Letters Section Editor: Robert M. Golub, MD, Senior Editor.
To the Editor: In their study comparing androgen levels with self-reported sexual function in women, Dr Davis and colleagues1 refer to dehydroepiandrosterone (DHEA) and its sulfated ester (DHEAS) as androgens. This is not true because these steroids have little or no affinity for the androgen receptor, nor do they have any intrinsic androgenic effects. To date, only 2 DHEA receptors have been described in vascular endothelium2 and murine T cells.3 It is the peripheral conversion to androgens and estrogens that is thought to lead to their effects on peripheral tissues.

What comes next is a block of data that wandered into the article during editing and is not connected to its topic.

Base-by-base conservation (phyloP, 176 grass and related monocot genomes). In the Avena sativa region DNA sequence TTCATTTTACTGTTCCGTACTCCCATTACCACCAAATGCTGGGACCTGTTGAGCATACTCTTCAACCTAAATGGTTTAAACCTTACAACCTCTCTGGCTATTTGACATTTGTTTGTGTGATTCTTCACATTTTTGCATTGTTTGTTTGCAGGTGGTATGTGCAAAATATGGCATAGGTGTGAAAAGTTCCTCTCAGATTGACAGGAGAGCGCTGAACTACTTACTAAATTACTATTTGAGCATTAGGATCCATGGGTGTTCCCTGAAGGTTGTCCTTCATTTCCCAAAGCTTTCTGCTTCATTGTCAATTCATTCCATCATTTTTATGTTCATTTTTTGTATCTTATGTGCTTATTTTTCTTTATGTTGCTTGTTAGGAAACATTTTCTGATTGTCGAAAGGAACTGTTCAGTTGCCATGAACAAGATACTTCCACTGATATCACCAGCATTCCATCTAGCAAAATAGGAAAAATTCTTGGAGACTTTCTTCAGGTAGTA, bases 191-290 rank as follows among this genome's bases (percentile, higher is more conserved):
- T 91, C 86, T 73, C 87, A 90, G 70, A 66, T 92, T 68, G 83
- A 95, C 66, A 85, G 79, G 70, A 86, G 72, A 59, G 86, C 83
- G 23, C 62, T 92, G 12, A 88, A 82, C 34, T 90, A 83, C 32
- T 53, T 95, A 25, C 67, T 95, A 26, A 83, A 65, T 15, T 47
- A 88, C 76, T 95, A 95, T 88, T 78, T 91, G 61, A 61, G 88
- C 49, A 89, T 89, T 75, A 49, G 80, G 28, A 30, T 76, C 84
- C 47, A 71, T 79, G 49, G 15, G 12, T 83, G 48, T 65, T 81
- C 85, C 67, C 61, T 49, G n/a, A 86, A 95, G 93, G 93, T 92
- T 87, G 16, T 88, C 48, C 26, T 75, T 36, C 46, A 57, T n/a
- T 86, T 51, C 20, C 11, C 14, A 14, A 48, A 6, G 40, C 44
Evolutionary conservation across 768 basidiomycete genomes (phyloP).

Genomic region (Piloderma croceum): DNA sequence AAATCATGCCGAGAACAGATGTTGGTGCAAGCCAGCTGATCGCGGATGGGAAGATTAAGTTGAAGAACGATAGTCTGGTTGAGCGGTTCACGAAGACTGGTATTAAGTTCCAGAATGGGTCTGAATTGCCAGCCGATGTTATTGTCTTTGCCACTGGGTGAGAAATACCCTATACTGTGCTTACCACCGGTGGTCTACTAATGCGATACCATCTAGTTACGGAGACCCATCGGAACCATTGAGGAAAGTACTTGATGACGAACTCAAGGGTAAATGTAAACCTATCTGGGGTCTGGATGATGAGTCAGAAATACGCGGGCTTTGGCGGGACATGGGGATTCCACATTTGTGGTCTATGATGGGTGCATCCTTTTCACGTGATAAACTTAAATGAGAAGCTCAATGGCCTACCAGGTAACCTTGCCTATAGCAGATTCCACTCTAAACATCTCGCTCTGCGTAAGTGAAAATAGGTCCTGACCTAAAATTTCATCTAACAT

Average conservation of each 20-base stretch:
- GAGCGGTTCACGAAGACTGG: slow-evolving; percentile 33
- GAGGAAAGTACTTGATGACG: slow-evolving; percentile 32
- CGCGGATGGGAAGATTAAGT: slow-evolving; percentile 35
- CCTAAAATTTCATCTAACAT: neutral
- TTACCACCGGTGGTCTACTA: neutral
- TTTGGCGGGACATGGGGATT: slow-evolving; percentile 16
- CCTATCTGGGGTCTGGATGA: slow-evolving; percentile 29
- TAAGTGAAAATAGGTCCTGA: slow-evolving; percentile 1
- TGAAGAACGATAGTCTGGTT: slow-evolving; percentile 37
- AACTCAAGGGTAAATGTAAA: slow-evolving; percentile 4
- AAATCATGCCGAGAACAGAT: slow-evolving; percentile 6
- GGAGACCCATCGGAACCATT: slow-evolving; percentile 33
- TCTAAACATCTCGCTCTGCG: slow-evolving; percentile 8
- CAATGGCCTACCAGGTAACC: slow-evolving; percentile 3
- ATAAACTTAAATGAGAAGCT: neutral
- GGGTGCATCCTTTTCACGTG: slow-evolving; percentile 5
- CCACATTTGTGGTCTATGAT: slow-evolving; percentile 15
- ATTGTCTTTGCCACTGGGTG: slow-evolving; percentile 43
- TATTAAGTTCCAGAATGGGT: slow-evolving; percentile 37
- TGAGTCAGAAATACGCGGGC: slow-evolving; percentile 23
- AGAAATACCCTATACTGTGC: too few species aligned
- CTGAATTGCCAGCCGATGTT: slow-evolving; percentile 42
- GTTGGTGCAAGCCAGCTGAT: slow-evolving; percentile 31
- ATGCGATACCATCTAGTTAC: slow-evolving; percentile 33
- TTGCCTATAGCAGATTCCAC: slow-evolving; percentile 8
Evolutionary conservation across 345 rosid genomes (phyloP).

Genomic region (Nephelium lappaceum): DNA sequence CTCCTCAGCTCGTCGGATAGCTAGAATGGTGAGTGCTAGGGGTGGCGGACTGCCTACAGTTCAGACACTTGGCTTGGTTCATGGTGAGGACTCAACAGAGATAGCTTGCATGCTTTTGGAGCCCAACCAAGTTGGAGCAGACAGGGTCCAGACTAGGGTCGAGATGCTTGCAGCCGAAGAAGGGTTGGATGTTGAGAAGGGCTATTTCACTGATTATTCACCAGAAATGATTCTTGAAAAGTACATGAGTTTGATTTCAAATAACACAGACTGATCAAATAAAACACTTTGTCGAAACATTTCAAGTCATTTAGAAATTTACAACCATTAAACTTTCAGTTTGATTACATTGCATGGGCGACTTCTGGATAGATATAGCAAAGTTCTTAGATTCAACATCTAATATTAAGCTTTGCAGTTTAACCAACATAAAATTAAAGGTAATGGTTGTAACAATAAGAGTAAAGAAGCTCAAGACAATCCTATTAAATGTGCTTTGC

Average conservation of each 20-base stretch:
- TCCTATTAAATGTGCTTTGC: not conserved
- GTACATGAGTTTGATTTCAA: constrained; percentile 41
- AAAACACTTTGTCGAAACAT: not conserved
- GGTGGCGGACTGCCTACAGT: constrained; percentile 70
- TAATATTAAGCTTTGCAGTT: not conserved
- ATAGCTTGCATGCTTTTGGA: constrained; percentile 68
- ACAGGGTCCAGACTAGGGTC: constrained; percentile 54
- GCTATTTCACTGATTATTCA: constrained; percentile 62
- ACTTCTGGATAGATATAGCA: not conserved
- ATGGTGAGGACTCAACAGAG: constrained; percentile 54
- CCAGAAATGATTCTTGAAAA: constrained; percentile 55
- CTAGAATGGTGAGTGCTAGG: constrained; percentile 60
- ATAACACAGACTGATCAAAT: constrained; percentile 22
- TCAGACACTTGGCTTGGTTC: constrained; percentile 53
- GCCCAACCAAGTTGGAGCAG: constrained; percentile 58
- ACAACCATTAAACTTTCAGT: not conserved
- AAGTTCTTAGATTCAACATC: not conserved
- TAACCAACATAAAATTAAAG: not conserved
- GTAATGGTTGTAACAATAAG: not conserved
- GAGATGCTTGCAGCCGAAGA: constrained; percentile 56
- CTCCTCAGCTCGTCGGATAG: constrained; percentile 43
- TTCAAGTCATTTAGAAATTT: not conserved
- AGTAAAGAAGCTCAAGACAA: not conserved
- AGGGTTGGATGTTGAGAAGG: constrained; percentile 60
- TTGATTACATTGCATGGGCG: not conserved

Dhatariya K. Self-reported Sexual Function in Women and Androgen Levels. JAMA. 2005;294(17):2167-2168. doi:10.1001/jama.294.17.2167